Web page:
Talking Decent Work for Women in the Informal Sector at IDF 20194 October 2019
On 23 July, four MAMPU Partners: BITRA, Migrant CARE, PEKKA and the Trade Union Rights Center (TURC) hosted a session at the Indonesia Development Forum 2019 (IDF2019) that focused on vulnerabilities faced by women employed in the informal sector. The session was titled “Decent Work for Women in the Informal Sector”. The speakers from the MAMPU Partner organisations also talked about various initiatives that are supporting decent work for women in the informal sector.
Andriko Otang from TURC moderated the event and Erika Rosmawati from BITRA presented first. Rosmawati talked about the recent fatal lighter factory fire in Binjai, North Sumatra and the explosion in a makeshift firework factory in Asemka, West Jakarta to highlight the dangerous conditions that homeworkers are often employed in. She also presented the results of a survey that was carried out by MAMPU Partners BITRA, Yasanti, TURC and MWPRI in 29 regencies and 7 provinces that involved 5,300 homeworkers. The results demonstrated that homeworkers work an average of 58 hours a week and are paid an average of IDR 100,000 (approximately AUD 11) per month. 96% of the surveyed homeworkers were not covered by Workers Social Security (BPJS Ketenagakerjaan) and 95% were not covered by the Health Care and Social Security Agency (BPJS Kesehatan). Homeworkers often had to provide their own equipment and 97% of their work instruments were unsafe. These conditions were further worsened by the reality that 92% of the surveyed homeworkers did not have a written work contract.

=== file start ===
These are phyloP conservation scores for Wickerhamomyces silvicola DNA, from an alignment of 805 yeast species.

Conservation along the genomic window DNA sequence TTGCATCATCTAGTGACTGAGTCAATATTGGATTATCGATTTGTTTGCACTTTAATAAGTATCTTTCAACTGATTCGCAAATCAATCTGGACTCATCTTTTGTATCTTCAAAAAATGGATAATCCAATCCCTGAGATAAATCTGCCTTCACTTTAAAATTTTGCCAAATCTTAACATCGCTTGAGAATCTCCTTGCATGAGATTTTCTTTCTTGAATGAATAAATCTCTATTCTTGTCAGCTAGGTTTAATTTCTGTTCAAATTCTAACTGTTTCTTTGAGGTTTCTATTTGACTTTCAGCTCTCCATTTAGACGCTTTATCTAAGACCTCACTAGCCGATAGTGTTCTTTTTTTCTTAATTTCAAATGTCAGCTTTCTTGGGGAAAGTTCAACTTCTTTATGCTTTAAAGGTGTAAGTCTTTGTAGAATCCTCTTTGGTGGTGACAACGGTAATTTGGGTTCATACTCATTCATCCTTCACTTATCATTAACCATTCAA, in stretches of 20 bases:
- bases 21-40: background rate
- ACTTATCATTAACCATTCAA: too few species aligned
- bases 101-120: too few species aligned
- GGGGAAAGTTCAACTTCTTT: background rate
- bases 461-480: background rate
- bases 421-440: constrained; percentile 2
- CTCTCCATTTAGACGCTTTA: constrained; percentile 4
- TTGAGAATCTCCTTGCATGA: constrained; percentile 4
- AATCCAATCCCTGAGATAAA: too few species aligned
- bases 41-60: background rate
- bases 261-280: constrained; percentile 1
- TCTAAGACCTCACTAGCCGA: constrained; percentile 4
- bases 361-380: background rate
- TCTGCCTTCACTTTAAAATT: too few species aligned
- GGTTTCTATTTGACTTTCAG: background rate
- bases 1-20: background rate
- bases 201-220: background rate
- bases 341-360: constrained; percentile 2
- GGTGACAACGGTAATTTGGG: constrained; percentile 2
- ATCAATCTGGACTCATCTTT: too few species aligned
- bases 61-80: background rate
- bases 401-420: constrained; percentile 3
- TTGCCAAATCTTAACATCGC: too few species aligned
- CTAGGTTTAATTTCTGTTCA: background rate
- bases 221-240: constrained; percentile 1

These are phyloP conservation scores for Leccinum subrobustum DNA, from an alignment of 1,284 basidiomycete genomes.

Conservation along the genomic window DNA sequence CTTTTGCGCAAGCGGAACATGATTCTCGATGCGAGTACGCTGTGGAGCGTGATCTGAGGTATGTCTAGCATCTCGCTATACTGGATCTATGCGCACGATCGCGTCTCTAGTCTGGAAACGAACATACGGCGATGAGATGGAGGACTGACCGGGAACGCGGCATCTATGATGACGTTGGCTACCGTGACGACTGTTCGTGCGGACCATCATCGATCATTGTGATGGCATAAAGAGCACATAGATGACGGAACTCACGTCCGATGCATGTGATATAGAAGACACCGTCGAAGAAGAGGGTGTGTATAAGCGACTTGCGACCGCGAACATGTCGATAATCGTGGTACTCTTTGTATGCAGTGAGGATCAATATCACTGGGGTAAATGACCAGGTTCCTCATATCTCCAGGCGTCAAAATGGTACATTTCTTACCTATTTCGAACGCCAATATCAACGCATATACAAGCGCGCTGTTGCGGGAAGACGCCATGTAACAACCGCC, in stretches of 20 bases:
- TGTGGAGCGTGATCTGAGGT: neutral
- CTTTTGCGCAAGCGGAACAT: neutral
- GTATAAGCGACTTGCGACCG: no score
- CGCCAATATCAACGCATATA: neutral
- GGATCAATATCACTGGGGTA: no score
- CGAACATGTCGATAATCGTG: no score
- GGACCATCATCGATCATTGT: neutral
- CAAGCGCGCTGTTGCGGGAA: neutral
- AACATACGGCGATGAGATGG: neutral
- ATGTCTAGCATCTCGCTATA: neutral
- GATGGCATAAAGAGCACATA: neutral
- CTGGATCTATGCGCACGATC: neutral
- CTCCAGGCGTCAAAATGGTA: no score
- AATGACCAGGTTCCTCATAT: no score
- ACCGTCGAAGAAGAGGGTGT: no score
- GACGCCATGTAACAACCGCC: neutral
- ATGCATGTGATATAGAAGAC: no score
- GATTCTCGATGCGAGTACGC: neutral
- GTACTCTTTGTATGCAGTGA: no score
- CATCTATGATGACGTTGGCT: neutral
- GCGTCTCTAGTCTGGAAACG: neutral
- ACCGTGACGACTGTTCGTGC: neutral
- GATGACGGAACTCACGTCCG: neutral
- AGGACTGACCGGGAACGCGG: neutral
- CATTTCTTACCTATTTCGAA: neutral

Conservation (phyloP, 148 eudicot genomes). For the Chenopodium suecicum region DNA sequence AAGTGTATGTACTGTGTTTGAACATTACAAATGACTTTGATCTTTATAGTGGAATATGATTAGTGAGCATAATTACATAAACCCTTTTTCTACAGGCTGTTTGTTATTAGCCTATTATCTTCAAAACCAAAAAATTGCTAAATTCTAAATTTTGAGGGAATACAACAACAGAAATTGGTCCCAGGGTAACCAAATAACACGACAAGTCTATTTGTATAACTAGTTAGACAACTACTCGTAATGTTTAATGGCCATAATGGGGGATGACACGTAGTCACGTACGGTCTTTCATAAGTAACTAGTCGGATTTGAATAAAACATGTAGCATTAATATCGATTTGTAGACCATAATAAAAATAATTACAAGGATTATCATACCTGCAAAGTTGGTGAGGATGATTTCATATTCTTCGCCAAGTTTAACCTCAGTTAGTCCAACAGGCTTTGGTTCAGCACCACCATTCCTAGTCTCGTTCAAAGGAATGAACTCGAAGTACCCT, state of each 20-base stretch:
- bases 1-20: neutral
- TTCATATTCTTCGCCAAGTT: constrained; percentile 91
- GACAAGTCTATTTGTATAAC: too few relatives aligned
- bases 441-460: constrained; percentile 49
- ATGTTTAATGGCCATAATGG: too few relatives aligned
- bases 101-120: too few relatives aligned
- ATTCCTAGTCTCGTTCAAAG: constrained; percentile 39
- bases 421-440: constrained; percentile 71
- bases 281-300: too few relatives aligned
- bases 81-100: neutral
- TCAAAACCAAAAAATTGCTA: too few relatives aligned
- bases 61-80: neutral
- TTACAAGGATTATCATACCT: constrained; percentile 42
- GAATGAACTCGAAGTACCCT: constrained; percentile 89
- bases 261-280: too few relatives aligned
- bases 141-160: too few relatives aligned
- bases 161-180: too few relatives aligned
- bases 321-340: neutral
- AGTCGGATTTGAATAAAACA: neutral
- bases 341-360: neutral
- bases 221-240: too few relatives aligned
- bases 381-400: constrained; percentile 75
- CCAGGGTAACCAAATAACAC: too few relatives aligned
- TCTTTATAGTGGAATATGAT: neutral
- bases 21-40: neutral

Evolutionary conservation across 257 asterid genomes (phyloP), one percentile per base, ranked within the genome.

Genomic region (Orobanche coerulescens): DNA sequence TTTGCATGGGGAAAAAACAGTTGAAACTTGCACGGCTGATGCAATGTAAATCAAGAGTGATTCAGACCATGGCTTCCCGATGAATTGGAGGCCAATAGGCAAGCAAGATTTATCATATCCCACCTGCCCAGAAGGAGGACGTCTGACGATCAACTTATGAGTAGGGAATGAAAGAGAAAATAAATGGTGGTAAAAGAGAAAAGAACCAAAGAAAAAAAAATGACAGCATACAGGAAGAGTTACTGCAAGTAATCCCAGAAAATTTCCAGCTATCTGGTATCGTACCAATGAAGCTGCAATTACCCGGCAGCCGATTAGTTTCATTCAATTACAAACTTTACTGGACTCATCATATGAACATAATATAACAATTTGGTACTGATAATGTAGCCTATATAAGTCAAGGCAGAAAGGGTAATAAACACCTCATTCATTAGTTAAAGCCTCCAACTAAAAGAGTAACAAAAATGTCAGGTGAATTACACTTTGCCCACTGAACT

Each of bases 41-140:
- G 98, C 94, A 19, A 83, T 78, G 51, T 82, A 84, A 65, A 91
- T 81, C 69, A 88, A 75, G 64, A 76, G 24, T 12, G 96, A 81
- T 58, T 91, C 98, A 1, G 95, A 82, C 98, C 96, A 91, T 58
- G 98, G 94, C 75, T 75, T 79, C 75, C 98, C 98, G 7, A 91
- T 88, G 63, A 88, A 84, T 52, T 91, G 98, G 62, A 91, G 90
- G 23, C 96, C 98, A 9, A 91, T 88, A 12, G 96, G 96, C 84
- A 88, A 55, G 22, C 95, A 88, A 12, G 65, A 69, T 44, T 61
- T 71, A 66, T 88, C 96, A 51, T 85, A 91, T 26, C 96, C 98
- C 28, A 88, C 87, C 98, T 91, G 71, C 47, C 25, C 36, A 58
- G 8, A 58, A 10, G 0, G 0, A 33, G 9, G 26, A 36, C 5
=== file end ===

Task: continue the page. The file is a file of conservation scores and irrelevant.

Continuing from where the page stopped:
Nani Zulminarni from the Women-Headed Household Empowerment Program (PEKKA) talked about women heads of households and the findings of a survey carried out by PEKKA and SMERU Research Institute. The community-based welfare monitoring study was carried out in 111 villages across 17 provinces of PEKKA’s working area. The survey showed that 1 of 4 families were headed by women and 71% of families with the lowest social welfare ranking were women-headed families with an income of IDR 10,000 per day on average. 57% of women heads of households were illiterate, and only 41% had had their marriages registered. The study also showed that generally women heads of households’ who had been divorced experienced discrimination and 78% had experienced domestic violence.
Wahyu Susilo from Migrant Care talked about women’s vulnerability in the informal sector with a focus on migrant workers. Of the 9 million Indonesians working abroad, 62% are women (World Bank, 2017); these women are vulnerable to illegal recruitment practices, and even to recruitment by terrorist groups. Women migrant workers are also vulnerable to human trafficking, extortion, sexual abuse, and violence. They often work long hours for small wages.
MAMPU’s IDF 2019 session continued with a discussion that focused on the innovative solutions being implemented by BITRA, PEKKA and Migrant CARE such as building and strengthening the capacity of homeworker groups and networks, establishing 290 homeworkers groups, strengthening the leadership of women heads of households through economic empowerment, pioneering a village-based approach to migrant worker empowerment, Villages that Care about Migrant Workers (DESBUMI) which aims to increase protection for migrant workers.